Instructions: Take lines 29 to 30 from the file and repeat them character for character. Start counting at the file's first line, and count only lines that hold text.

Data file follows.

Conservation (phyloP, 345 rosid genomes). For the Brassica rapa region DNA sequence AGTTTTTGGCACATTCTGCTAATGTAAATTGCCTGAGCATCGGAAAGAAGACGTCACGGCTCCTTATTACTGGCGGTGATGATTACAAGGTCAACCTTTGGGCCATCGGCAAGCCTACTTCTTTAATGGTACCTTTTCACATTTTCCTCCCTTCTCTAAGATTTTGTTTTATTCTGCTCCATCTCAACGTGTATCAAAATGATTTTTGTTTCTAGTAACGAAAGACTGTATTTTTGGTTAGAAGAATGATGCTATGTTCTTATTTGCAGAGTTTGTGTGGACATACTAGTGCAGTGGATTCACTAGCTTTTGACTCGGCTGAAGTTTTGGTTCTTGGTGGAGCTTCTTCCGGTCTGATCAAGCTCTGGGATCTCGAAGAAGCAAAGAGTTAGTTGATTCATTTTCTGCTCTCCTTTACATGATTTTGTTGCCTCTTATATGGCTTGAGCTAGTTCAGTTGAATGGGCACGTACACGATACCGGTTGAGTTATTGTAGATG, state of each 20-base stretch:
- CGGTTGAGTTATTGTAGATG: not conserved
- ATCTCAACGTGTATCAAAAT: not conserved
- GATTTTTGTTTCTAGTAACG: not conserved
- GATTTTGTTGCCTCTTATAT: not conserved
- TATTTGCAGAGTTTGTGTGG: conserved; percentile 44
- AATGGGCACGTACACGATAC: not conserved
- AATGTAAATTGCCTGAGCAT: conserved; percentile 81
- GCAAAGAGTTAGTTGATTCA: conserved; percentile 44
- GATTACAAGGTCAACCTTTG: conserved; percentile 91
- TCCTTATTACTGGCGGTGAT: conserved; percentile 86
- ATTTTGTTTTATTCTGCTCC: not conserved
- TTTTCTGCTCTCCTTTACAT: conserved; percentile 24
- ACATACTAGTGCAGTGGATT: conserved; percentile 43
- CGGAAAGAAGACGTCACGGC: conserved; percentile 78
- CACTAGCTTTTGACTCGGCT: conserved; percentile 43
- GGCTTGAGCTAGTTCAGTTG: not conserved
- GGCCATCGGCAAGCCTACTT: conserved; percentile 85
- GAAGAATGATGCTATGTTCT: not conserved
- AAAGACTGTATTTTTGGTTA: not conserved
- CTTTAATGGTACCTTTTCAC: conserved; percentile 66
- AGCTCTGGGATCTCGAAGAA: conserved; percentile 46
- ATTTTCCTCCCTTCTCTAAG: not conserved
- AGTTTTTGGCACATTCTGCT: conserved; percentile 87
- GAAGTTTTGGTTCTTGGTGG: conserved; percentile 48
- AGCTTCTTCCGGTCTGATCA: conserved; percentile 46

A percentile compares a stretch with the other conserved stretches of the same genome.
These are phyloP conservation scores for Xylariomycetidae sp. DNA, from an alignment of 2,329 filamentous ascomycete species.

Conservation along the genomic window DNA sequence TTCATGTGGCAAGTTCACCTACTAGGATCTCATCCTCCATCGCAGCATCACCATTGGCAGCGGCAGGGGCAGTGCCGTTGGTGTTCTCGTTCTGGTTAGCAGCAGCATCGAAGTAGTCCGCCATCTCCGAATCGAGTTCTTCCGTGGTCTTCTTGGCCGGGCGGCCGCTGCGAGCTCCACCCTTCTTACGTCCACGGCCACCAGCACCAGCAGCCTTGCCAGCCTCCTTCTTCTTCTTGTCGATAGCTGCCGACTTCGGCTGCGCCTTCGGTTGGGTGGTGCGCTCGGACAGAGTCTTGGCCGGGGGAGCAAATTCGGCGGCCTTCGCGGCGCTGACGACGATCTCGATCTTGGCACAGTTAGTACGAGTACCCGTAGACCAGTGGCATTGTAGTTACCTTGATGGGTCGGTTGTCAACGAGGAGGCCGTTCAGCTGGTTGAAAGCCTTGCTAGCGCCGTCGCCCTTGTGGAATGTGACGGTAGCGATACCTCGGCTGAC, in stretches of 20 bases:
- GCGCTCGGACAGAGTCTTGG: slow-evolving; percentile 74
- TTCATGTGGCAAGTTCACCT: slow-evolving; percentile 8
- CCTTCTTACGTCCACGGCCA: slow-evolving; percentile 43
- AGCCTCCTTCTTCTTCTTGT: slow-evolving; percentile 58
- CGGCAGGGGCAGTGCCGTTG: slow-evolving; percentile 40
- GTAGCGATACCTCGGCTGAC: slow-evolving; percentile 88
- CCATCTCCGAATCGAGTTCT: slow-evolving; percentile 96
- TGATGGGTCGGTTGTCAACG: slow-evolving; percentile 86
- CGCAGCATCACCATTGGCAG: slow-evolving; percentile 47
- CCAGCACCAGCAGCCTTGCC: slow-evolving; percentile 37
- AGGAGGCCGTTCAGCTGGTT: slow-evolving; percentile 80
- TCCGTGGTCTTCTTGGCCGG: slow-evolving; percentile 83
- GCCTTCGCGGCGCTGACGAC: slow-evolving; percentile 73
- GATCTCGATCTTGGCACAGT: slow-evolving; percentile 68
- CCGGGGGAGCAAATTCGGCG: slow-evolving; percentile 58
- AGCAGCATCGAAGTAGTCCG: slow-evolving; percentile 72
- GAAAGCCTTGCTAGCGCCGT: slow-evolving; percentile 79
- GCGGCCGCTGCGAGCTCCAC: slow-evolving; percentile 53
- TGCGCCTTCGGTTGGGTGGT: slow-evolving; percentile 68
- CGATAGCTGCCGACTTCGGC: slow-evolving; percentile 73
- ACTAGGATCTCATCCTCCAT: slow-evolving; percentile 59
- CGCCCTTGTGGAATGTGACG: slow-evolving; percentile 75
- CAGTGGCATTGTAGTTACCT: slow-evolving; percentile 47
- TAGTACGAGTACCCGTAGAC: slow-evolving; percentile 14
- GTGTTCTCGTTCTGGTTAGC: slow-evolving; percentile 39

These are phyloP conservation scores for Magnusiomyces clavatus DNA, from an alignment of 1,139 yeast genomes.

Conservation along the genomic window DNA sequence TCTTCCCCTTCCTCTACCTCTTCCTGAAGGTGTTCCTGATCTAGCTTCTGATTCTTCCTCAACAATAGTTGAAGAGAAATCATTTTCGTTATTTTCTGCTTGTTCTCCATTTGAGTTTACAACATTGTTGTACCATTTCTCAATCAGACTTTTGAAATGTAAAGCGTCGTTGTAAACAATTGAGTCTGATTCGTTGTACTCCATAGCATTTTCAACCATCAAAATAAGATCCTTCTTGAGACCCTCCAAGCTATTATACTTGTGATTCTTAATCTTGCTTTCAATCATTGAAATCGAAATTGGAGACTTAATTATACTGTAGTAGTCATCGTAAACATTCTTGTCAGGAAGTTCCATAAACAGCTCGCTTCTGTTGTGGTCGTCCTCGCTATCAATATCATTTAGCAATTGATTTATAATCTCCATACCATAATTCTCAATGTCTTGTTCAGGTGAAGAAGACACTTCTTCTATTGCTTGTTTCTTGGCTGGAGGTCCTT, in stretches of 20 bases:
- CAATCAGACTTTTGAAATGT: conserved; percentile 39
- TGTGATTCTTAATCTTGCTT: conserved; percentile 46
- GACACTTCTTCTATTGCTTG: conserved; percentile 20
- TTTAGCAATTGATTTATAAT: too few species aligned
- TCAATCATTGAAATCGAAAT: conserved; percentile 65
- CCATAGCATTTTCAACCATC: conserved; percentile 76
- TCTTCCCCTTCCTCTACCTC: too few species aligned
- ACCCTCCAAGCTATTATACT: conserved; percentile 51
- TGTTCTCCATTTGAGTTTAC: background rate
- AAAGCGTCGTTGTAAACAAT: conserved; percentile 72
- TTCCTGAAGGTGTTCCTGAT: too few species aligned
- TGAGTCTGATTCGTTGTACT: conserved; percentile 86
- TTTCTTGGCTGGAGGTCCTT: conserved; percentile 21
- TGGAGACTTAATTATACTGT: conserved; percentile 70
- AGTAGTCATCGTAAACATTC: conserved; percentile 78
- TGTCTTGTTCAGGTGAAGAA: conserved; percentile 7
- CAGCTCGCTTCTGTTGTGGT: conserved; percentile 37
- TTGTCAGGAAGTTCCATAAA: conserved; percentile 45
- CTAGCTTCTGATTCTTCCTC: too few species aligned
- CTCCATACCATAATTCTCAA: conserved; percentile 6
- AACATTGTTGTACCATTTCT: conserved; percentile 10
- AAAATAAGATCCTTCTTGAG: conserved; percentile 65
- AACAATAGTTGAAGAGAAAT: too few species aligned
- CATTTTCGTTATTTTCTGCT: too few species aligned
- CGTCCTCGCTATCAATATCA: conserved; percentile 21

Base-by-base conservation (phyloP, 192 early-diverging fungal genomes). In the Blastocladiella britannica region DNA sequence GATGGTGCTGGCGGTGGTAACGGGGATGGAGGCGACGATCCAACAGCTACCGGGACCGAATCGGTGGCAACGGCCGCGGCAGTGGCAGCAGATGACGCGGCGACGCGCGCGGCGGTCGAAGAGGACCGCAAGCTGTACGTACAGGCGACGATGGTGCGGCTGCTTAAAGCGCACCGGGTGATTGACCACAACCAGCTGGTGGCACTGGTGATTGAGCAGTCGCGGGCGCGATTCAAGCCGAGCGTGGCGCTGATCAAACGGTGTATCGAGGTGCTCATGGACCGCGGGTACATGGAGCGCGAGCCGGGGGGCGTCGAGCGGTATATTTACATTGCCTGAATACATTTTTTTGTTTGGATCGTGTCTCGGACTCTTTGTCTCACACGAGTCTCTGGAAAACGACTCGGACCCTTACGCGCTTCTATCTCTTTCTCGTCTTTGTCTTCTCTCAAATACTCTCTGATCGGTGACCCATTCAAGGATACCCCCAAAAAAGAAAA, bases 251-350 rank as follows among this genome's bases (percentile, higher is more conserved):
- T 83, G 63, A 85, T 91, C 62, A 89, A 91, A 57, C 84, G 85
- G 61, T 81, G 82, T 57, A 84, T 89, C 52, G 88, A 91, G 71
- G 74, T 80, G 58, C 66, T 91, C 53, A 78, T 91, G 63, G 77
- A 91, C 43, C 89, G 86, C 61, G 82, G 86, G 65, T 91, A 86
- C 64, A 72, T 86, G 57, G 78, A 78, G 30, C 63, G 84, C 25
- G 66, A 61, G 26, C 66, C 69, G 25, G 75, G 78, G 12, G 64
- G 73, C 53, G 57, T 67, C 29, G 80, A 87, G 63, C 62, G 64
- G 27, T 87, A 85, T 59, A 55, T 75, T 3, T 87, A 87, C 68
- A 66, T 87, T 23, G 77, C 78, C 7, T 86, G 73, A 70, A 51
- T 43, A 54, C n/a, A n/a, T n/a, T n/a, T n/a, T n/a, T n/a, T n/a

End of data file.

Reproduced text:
Conservation along the genomic window DNA sequence TTCATGTGGCAAGTTCACCTACTAGGATCTCATCCTCCATCGCAGCATCACCATTGGCAGCGGCAGGGGCAGTGCCGTTGGTGTTCTCGTTCTGGTTAGCAGCAGCATCGAAGTAGTCCGCCATCTCCGAATCGAGTTCTTCCGTGGTCTTCTTGGCCGGGCGGCCGCTGCGAGCTCCACCCTTCTTACGTCCACGGCCACCAGCACCAGCAGCCTTGCCAGCCTCCTTCTTCTTCTTGTCGATAGCTGCCGACTTCGGCTGCGCCTTCGGTTGGGTGGTGCGCTCGGACAGAGTCTTGGCCGGGGGAGCAAATTCGGCGGCCTTCGCGGCGCTGACGACGATCTCGATCTTGGCACAGTTAGTACGAGTACCCGTAGACCAGTGGCATTGTAGTTACCTTGATGGGTCGGTTGTCAACGAGGAGGCCGTTCAGCTGGTTGAAAGCCTTGCTAGCGCCGTCGCCCTTGTGGAATGTGACGGTAGCGATACCTCGGCTGAC, in stretches of 20 bases:
- GCGCTCGGACAGAGTCTTGG: slow-evolving; percentile 74